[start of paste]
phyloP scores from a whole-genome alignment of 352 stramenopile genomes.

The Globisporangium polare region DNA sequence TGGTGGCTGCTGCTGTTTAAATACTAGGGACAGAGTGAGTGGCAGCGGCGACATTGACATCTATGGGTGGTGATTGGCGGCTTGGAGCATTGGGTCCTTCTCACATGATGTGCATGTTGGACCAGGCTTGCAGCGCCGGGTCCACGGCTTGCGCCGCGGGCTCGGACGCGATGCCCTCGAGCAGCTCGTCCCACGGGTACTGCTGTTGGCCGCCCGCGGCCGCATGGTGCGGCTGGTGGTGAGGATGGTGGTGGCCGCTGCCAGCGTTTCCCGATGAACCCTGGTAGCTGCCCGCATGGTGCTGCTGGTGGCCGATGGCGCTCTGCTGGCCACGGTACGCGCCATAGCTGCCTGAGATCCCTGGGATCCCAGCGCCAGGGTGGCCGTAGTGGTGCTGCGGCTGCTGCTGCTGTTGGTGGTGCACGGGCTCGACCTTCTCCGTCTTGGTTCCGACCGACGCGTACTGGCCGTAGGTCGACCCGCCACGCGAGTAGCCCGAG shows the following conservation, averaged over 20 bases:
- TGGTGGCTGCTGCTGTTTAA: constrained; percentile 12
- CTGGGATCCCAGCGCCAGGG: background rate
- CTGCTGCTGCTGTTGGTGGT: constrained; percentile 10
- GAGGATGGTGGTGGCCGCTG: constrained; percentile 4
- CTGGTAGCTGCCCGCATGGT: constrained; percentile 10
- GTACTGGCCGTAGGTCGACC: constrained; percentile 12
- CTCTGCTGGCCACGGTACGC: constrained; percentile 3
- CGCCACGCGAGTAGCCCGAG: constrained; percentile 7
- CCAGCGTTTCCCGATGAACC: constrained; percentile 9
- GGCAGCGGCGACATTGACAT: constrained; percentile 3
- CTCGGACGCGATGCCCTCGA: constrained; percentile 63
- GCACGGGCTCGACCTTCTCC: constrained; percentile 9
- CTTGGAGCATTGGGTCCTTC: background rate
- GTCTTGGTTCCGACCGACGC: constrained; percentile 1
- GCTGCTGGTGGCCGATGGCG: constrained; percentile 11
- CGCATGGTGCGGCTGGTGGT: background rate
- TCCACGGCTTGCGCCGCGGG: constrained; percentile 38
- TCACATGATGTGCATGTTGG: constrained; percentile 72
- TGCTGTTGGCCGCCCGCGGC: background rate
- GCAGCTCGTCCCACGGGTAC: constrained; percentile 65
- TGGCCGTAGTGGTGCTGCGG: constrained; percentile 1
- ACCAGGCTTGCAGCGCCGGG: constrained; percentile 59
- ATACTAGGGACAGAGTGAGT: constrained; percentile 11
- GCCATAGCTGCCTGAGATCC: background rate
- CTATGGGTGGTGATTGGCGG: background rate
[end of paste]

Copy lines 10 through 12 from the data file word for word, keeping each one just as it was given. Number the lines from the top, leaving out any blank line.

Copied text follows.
- CGCCACGCGAGTAGCCCGAG: constrained; percentile 7
- CCAGCGTTTCCCGATGAACC: constrained; percentile 9
- GGCAGCGGCGACATTGACAT: constrained; percentile 3